NEW PORT RICHEY — Lighthouse for the Visually Impaired and Blind hopes to shine a light on misconceptions during Low Vision Awareness Month in February.
People with low vision have partial sight that cannot be corrected with surgery, medications, contact lenses or glasses, said Sylvia Perez, executive director at Lighthouse.
About 10 million people in the United States have low vision and their abilities often are underestimated, Perez said. While low vision interferes with daily activities, it is not the same as being blind. Special tools can help people with low vision.
“I have been visually impaired (and living with low vision) my entire life — over 40 years,” Perez wrote in her blog a few weeks ago.
She added: “Yes, there have been many challenges. No, it has not been easy. Yes, I live a normal life and know anyone can do the same. I have an eye condition called retinitis pigmentosa, which has resulted in progressive vision loss over my adult years. The adjustment to vision loss has often been difficult, but with good role models, training and skill development I have learned to adapt and manage.”
Low vision, defined as 20/50 or worse, is not a natural part of aging, Perez said. The most common causes of low vision are glaucoma, cataracts, macular degeneration and diabetic retinopathy. Early diagnosis increases the chance of retaining a person’s remaining vision.
Early warning signs of low vision include having difficulty recognizing faces, even with glasses. Difficulties reading, cooking, sewing, doing household chores, matching the colors of clothes, working at the office or at home because the lights seem dim and reading street signs or store names are all indicators of a possible vision problem.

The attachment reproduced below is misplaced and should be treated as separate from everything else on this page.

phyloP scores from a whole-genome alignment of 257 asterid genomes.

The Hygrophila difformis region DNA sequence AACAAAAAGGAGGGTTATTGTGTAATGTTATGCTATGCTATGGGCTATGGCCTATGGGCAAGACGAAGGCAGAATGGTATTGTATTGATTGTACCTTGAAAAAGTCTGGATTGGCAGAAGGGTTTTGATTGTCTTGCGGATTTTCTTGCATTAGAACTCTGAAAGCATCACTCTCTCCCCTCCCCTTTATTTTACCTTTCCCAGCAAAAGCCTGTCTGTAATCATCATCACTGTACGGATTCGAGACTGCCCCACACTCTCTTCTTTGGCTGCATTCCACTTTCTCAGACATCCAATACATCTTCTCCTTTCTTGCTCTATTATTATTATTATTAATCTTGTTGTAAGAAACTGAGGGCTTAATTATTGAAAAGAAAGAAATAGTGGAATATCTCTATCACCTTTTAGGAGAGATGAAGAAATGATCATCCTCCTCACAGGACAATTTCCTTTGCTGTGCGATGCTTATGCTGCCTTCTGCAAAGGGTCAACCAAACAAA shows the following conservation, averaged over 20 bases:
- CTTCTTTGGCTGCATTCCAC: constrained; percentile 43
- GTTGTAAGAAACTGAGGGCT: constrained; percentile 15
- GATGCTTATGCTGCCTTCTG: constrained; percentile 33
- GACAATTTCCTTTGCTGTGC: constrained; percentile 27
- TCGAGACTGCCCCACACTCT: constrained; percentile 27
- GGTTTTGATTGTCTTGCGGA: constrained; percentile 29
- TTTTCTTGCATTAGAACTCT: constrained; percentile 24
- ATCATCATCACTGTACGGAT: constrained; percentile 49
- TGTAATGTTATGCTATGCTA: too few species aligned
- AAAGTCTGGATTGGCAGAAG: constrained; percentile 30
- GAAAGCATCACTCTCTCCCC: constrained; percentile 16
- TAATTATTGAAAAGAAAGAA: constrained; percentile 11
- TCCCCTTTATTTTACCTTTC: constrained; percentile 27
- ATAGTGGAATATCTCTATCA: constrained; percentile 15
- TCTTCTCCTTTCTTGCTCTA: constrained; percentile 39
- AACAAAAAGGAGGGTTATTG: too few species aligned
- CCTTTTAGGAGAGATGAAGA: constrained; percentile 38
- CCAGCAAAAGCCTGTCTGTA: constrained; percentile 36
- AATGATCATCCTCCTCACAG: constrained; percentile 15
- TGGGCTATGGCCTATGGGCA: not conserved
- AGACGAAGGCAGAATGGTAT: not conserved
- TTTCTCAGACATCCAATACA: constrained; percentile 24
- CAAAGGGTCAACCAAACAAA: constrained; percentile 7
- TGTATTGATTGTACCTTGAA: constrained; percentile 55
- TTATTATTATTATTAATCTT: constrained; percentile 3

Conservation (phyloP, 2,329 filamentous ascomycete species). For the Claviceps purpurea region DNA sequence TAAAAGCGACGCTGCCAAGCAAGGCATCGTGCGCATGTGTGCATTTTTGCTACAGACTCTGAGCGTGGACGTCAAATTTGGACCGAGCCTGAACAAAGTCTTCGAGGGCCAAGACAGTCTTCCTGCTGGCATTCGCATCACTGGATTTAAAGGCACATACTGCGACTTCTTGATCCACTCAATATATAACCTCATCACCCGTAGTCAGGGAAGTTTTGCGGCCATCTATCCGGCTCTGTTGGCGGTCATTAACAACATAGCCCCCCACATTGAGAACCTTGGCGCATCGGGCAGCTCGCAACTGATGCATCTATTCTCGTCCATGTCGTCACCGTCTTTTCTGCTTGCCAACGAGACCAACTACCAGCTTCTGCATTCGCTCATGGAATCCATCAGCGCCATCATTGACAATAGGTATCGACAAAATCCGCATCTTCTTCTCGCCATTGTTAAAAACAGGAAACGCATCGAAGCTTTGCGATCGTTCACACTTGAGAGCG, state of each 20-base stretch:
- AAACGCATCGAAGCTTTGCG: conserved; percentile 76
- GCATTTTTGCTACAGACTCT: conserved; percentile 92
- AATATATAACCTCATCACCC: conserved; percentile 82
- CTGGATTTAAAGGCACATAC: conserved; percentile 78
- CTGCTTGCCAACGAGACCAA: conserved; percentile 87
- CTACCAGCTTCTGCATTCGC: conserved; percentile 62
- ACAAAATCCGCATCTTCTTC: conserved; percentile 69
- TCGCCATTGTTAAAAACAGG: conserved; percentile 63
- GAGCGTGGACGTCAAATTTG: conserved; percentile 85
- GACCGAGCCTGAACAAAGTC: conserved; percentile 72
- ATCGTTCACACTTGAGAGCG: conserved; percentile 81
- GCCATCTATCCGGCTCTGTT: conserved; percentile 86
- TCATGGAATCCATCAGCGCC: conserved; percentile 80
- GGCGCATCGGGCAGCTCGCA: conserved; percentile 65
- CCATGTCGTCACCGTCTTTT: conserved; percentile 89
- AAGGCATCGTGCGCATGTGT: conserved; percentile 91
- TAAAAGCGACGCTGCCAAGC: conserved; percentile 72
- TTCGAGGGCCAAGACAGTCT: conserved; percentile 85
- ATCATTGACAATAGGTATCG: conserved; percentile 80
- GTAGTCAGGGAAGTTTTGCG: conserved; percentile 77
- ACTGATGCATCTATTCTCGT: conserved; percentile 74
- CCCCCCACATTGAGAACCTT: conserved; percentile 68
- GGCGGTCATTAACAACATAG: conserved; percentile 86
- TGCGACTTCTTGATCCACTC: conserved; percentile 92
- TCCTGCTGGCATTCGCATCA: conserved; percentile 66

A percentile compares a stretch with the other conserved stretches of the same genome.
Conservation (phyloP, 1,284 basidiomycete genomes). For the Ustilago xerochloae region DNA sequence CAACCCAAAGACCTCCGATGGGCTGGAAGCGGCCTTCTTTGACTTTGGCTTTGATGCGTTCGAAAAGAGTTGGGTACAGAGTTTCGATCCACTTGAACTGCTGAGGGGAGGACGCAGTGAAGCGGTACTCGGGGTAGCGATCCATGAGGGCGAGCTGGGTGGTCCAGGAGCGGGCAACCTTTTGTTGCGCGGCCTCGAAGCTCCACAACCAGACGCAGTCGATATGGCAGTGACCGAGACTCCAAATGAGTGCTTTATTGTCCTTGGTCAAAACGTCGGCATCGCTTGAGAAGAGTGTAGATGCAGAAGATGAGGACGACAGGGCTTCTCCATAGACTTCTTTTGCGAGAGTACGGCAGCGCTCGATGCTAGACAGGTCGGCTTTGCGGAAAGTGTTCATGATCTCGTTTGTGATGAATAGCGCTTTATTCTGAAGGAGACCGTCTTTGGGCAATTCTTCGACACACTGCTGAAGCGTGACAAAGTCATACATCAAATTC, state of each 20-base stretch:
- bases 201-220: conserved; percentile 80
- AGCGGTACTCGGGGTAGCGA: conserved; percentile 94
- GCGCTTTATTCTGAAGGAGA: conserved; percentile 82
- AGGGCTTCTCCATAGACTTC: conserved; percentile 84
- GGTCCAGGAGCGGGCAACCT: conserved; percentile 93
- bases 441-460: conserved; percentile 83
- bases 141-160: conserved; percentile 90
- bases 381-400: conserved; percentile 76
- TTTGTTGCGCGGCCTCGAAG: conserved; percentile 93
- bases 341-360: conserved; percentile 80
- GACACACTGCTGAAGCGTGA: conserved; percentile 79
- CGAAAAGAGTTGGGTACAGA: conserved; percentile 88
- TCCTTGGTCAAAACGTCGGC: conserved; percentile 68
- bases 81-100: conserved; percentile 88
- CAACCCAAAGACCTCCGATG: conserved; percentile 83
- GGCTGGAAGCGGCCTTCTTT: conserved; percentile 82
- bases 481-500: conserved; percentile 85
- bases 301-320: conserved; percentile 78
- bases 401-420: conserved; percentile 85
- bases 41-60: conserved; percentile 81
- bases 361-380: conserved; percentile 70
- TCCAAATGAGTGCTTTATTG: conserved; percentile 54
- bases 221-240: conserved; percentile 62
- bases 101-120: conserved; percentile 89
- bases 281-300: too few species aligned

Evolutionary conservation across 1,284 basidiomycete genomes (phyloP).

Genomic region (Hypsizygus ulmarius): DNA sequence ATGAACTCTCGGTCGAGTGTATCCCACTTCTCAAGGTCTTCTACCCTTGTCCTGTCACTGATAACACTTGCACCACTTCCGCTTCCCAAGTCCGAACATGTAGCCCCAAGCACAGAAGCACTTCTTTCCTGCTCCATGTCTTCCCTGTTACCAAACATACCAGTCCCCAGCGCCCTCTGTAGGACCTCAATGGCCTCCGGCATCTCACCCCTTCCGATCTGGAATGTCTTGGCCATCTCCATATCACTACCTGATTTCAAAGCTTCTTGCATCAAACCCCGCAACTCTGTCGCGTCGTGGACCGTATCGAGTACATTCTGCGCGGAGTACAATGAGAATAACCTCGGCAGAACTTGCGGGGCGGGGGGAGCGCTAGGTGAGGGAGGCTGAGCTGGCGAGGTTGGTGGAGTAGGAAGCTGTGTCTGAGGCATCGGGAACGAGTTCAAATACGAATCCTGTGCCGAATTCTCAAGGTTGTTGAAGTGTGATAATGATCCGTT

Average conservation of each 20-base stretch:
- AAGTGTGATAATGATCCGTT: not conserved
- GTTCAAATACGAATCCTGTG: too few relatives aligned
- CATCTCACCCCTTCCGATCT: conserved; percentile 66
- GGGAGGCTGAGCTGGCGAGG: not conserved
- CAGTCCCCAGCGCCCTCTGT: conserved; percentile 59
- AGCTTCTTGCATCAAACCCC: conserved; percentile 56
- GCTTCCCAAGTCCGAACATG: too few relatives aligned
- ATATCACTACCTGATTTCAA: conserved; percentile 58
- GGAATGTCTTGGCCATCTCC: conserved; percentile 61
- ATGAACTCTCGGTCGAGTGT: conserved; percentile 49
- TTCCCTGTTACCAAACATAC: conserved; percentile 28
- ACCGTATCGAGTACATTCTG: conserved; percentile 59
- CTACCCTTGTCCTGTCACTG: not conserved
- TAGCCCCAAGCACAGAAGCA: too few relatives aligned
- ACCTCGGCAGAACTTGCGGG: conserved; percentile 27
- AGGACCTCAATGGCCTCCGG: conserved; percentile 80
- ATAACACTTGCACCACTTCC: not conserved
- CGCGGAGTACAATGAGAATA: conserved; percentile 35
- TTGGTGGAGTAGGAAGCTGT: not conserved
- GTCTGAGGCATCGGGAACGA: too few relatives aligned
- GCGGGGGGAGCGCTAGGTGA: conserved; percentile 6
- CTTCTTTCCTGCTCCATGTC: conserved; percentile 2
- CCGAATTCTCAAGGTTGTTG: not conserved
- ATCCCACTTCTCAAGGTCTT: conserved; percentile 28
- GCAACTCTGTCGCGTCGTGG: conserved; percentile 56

To protect eyesight, Lighthouse officials urge people to schedule routine eye examinations, maintain normal blood pressure, protect eyes from the sun and injury, quit smoking and eat a nutritious diet.
People with vision impairment can turn to large-print reading materials, magnifying aids, video magnification, audio books, electronic reading machines, and computers with large print and text-to-speech software.
Pasco County Tax Collector Mike Fasano and his staff promoted the “A State of Vision” specialty license plate during January.
People who wish to buy a specialty tag pay a fee above the normal renewal cost for the plate. For the “State of Vision” tag, the fee is an annual donation of $25.
People might choose to make a charitable donation to the Lighthouse’s Blind Babies and Blind Youth Services Program via the $1 check-off program upon renewal of a tag or through a direct cash donation accepted at the tax collector’s office.
Lighthouse offers services for low vision and blind people who live in Pasco, Hernando and Citrus counties. The nonprofit agency regularly schedules independent living skills classes. Training includes medication management, meal preparation, writing checks, and the use of assistive technology, computers, Braille, and the white cane.
The program takes each client through a process of self-discovery, emotional acceptance and skill acquisition to achieve maximum independence, Perez said.
The Lighthouse Opportunity Center at 5944 Pine Hill Road, Port Richey, opened in April 2012 to help supply jobs for workers with vision problems.
Each year, Lighthouse for the Visually Impaired and Blind officials organize White Cane Awareness Day. In 2013, New Port Richey Police Chief Kim Bogart and Shawn Foster, from the Pasco lobbying firm Southern Strategy Group, donned thick blindfolds to block their vision entirely and then tried navigating a crosswalk using white canes. Both men serve on the Lighthouse board of directors.
At Easter, Lighthouse doesn’t want its youngest member to feel left out. So the agency has its own Easter egg hunt, with plastic eggs that emit a beeping noise so children can locate them by sound.
Perez began writing a new Lighthouse blog this month, “Living With Low Vision” at www.living withlowvision.wordpress.com/author/lighthouse pasco.
People can visit the local facility at 8610 Galen Wilson Blvd., Port Richey.
For more information call, toll free, (866) 962-5254 or go to the Lighthouse website at www.lvib.org.